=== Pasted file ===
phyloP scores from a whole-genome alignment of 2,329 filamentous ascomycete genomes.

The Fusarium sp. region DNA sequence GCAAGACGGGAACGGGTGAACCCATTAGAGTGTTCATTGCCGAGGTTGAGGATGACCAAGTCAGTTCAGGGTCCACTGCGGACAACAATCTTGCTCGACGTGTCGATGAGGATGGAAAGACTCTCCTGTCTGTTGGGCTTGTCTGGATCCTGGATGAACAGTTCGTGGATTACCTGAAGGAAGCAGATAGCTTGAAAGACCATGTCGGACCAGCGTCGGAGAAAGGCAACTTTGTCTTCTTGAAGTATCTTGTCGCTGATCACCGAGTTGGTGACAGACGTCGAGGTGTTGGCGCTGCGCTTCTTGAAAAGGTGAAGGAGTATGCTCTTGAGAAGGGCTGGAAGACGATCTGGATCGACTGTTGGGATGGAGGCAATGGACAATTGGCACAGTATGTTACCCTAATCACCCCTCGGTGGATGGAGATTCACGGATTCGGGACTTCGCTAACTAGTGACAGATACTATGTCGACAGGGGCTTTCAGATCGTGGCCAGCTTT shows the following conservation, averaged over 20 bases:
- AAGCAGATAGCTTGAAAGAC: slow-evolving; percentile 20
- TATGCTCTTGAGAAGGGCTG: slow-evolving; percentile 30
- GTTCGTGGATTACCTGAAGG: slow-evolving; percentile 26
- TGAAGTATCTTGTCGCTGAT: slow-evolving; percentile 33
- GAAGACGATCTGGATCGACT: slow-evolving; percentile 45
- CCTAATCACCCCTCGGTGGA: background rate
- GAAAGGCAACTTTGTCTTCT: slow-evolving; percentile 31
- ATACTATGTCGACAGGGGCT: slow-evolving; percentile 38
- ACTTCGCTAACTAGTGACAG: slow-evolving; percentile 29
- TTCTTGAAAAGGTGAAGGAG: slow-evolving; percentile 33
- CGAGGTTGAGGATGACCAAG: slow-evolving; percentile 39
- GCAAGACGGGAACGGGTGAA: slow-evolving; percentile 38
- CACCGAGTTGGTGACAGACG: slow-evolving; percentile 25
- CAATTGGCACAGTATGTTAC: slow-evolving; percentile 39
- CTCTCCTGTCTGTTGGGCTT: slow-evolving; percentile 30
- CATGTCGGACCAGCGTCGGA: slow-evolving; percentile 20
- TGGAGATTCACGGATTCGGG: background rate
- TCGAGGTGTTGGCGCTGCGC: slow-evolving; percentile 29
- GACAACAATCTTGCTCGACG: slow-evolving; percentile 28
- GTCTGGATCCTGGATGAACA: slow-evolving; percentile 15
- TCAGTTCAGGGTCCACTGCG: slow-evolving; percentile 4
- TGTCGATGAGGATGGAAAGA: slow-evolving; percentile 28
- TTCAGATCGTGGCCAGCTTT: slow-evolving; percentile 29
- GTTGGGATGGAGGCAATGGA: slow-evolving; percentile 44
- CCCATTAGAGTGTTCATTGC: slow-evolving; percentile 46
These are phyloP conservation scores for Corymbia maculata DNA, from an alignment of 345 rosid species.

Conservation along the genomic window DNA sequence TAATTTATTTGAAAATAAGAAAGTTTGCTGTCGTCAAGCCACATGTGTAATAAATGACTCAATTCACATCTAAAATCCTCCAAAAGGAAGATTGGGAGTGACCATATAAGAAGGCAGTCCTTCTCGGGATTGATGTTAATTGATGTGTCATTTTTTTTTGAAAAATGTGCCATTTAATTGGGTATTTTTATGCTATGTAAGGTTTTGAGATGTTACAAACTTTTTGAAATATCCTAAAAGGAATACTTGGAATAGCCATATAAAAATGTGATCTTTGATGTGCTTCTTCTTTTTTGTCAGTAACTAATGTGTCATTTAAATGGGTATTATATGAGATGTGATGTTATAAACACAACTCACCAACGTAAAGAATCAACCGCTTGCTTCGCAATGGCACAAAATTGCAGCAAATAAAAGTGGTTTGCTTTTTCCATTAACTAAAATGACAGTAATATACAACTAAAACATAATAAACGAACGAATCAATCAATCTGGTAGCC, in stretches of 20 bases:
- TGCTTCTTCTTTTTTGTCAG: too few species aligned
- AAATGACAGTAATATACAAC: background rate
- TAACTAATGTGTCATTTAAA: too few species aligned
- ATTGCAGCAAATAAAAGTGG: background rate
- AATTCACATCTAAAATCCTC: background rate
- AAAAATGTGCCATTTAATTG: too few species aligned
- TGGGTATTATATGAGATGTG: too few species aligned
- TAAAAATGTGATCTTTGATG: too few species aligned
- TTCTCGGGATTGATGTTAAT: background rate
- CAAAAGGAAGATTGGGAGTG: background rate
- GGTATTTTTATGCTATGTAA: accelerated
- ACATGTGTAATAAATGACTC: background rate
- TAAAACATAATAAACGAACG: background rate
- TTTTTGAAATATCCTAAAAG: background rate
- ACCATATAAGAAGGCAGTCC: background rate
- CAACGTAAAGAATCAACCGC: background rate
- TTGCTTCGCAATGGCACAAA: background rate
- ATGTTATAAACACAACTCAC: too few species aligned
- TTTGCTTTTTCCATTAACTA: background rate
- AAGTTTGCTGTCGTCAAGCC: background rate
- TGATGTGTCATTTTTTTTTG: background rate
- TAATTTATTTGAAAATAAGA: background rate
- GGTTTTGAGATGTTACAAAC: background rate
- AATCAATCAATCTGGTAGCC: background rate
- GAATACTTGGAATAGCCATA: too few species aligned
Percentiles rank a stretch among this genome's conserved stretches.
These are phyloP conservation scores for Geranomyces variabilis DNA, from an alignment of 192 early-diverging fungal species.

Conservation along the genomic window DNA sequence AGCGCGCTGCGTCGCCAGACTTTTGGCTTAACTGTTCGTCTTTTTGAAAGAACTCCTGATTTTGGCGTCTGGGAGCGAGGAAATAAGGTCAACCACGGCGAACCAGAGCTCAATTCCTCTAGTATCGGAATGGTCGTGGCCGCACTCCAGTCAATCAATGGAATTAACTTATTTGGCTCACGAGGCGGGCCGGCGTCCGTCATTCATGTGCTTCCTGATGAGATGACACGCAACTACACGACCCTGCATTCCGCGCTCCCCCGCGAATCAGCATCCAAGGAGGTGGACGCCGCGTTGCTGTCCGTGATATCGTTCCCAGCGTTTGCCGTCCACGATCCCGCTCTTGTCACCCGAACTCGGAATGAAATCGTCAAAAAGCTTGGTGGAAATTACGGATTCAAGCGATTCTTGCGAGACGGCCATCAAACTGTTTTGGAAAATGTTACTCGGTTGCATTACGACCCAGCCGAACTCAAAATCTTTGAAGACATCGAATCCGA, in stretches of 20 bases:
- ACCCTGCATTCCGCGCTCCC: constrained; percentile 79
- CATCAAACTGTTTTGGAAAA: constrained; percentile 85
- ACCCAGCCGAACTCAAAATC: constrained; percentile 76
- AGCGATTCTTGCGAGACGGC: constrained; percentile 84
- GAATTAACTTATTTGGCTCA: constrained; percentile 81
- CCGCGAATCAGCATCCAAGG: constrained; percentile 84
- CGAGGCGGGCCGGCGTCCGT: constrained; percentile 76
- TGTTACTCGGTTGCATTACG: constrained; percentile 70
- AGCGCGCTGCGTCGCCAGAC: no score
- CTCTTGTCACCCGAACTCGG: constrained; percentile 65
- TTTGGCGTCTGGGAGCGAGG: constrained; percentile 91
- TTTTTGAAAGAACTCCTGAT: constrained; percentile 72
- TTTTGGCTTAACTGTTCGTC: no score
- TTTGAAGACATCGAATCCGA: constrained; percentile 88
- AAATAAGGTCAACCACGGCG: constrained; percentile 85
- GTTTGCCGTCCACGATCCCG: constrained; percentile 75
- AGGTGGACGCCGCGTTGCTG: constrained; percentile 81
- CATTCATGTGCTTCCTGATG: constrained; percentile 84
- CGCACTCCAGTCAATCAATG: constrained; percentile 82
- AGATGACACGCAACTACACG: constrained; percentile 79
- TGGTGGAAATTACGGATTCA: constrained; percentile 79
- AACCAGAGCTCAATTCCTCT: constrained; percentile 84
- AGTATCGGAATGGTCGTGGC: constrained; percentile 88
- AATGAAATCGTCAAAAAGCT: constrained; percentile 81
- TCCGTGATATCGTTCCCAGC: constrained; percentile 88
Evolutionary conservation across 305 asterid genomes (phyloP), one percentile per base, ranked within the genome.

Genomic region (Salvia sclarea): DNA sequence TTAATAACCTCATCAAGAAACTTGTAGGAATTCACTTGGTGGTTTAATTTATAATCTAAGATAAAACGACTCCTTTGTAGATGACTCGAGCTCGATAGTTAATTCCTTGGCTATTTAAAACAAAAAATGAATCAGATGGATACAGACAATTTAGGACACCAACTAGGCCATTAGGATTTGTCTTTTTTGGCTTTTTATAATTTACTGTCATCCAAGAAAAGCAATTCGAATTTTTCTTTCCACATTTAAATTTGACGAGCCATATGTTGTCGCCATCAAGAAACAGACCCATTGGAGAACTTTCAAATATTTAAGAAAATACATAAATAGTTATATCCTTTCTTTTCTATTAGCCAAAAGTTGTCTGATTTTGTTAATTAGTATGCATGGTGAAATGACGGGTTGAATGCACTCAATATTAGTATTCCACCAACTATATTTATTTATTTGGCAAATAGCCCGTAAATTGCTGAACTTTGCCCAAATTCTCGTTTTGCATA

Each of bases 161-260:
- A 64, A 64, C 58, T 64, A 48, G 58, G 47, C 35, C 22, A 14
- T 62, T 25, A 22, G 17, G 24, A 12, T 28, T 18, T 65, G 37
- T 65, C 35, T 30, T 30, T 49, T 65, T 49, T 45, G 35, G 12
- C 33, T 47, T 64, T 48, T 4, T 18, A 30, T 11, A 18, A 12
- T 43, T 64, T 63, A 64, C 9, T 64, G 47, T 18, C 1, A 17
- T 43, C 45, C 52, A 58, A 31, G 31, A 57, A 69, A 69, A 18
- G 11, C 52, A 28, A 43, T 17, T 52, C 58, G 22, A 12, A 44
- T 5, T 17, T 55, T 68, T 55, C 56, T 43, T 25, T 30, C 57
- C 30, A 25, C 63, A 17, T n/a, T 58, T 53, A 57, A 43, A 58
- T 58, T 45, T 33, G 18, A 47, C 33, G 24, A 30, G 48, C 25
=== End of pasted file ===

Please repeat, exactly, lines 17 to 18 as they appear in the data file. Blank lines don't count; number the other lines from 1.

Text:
- CTCTCCTGTCTGTTGGGCTT: slow-evolving; percentile 30
- CATGTCGGACCAGCGTCGGA: slow-evolving; percentile 20